Even though globalization has facilitated the spread and success of fast food restaurants worldwide, it has failed to do the same with vegan/ vegetarian restaurants. A possible reason for the latter could be because the number of vegan/vegetarian restaurants present and advertised are very limited to start with, especially in Africa and the Middle East. Two reasons would be because there is a very minimal fertile land available for yielding vegetables and fruits in the Middle East. In West Africa for example, it is estimated that 319 million hectares of land is vulnerable to desertification hazards. Soil erosion is another issue of great concern and has already reduced Africa’s grain harvest by 8 million tons (Spooner, 2015) because this makes the land unsuitable for agriculture. Not only that, but 99% of the African population are meat eaters, which means that only 1% are vegetarians and vegans (Spooner,2015). However, countries such as the United Arab Emirates where it was a barren desert, have managed to grow crops with the help of trade and product mobility. Unfortunately, there is still lack in vegan/vegetarian restaurants in the country. Even though fast food restaurants have vegetarian salads, 80% of the menu has burgers and junk food that is sold at a much cheaper price than the veggie meals.
In addition, majority of the population, especially in the Middle East, have a sedentary life style. Globalization has made mobility so easy with the invention of airplanes, cars and motorbikes to the extent that people no longer need to leave their homes in order to buy their grocery list! Home delivery opportunities have made the society so laid back and lazy in many countries that include the United Arab Emirates. What is even worse is the fast food restaurants that provide the home delivery opportunity. Customers stay back at home, sitting, laid back and eating the junk, unhealthy food that was delivered at their door step. Obviously, such a transaction would lead to obesity. Plus, the working hours’ intervals, adopted from America, leaves a small room for exercising and doing physical activities. Employees stay desk bound for 9 to 10 hours, which leaves them feeling mentally and physically exhausted by the time their working hours are over. Their body is strained and stiff by the time they leave their work place. Therefore, workers do not have the physical and psychological energy to go to the gym or exercise. The latter applies especially in countries like the United Arab Emirates where the extremely hot climate discourage people to at least go for walks.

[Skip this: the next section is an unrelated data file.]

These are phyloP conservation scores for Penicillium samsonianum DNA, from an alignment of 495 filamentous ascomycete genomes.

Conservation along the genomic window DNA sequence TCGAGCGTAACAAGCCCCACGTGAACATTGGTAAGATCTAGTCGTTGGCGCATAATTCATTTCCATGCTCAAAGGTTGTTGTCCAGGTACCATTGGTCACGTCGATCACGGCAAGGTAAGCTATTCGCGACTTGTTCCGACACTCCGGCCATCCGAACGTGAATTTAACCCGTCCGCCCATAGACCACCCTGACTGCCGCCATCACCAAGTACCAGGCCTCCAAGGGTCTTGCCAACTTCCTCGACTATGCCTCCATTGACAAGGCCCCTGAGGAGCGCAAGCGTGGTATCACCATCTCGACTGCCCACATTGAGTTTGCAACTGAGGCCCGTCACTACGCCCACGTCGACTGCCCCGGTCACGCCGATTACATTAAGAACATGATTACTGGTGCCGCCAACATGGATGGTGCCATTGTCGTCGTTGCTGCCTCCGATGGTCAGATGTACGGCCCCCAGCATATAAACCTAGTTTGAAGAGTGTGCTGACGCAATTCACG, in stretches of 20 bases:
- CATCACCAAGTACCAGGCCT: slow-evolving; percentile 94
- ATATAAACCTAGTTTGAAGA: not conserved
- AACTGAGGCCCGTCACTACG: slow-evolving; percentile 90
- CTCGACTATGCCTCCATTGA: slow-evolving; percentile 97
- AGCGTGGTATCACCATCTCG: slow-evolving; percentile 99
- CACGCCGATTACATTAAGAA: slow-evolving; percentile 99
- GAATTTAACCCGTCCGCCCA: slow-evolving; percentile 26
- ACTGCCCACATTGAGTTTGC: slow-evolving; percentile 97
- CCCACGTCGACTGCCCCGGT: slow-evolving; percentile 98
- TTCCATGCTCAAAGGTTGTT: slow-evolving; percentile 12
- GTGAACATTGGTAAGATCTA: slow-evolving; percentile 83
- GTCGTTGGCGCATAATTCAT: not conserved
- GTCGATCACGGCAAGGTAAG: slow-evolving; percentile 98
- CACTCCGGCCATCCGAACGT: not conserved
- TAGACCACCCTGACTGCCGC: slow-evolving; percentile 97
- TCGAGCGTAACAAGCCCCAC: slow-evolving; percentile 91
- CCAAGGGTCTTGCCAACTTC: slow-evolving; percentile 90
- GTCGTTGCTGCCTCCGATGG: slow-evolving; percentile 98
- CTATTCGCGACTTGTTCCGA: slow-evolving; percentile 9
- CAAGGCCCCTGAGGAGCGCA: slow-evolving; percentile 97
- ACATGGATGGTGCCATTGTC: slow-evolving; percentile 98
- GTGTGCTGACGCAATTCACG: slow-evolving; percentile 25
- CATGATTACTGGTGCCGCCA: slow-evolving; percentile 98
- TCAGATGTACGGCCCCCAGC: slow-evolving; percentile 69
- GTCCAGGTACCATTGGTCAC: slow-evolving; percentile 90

To conclude, globalization is a much more powerful process than we can imagine. It has controlled and manipulated many aspects in our life and that includes our eating habits. Globalization has an indirect role in promoting Anorexia Nervosa through vehicles such as traditional media and social media. Traditional media such as Hollywood movies uses skinny celebrities, portraying them to be beautiful, intelligent and always are in the title character. Fat people on the other hand are portrayed as goofy, ridiculous people who are meant to embarrass other characters in the movie. Advertising as well uses skinny models, claiming that this is the average woman body size. On the total opposite end of the spectrum, globalization promotes binge eating disorder known more commonly as obesity through non-virtual means. This includes the concept of macdonalization, the lack of vegan/vegetarian restaurants and the adoption of a sedentary life style. On an end note, it is very ironic how both opposing disorders co-exist in today’s world. Therefore, we need to know exactly the underlying causes of such negative effects of globalization so that solutions for these eating disorders can be designed accordingly.

References